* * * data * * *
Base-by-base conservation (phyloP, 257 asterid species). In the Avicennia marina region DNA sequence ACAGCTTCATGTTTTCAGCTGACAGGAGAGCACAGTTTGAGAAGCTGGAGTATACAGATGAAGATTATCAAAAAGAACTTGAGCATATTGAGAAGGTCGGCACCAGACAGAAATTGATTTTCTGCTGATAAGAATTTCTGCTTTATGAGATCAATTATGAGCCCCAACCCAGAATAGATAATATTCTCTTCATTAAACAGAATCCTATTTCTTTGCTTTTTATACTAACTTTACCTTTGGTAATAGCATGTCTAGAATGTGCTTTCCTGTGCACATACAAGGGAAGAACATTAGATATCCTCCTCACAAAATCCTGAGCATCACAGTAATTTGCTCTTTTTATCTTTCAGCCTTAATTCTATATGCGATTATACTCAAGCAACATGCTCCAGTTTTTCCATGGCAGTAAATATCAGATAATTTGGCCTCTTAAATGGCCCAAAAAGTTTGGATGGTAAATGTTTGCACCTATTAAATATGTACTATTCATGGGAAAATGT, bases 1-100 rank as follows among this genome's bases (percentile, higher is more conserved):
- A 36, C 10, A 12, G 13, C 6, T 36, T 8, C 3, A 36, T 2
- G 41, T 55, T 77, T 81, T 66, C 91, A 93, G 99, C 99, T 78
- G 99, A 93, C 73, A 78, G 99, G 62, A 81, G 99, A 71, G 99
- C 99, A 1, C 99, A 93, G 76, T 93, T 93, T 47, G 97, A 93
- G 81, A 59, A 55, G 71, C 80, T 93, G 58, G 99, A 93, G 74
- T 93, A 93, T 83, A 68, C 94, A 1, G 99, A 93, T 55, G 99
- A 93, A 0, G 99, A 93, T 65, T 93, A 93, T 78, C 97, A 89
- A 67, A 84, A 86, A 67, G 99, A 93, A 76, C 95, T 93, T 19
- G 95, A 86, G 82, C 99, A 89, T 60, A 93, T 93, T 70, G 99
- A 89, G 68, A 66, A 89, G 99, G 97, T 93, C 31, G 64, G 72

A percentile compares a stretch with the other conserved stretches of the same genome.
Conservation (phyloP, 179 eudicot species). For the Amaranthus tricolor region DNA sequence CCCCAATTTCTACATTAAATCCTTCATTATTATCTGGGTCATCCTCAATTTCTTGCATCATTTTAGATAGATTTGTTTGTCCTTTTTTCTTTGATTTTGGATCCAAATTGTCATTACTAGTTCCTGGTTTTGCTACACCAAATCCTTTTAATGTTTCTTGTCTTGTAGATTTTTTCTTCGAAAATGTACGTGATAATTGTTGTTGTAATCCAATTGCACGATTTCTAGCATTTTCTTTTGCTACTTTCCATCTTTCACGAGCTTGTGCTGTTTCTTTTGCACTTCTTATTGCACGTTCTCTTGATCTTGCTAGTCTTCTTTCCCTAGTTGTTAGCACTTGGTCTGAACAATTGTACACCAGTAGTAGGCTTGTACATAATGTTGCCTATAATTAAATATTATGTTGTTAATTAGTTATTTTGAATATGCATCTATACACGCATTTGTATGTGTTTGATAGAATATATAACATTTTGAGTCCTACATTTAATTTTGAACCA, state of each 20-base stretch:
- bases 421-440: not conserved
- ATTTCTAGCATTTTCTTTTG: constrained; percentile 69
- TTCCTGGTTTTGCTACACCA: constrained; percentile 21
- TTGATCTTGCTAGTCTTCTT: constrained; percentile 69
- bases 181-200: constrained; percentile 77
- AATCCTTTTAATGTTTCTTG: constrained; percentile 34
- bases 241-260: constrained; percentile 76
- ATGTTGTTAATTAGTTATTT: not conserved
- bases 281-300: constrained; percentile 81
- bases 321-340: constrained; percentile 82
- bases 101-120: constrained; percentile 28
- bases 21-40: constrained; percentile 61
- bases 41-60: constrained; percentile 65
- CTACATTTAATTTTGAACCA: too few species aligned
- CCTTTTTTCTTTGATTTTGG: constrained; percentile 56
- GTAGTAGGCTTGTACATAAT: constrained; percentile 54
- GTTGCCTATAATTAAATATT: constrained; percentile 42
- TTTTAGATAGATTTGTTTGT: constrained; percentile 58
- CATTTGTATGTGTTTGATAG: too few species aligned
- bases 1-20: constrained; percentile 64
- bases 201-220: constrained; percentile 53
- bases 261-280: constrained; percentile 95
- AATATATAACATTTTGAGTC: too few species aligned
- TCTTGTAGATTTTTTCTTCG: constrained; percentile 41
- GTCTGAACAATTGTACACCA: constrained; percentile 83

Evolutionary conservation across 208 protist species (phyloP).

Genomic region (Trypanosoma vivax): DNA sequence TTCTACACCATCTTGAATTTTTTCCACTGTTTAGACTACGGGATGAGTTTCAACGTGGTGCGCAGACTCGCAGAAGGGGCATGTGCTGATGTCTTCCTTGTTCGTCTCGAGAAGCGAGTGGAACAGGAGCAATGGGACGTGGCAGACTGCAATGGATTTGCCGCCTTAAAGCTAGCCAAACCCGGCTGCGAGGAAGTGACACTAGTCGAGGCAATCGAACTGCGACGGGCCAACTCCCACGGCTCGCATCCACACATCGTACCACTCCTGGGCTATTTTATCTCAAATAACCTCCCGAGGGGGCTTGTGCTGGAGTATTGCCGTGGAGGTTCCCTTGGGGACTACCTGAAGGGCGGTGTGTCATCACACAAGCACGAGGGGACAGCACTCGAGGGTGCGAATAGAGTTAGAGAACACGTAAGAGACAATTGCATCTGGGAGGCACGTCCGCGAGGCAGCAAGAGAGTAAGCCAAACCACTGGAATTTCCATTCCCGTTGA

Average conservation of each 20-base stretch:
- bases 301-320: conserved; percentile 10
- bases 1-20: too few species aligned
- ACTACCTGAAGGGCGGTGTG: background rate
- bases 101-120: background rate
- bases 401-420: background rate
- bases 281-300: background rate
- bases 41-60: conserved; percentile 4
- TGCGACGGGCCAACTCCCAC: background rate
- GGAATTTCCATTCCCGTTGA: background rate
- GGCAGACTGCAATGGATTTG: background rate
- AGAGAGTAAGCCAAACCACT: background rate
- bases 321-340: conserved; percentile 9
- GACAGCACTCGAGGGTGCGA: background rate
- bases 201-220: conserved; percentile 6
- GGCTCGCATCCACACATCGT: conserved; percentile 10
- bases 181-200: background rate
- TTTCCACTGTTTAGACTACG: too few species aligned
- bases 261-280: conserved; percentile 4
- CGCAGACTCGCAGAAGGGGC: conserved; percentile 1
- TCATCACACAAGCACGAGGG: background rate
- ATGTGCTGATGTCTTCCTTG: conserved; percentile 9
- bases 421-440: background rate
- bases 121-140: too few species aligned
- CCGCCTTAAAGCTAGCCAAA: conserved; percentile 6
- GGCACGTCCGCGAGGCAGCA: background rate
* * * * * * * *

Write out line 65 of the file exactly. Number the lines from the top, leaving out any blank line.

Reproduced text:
- CCGCCTTAAAGCTAGCCAAA: conserved; percentile 6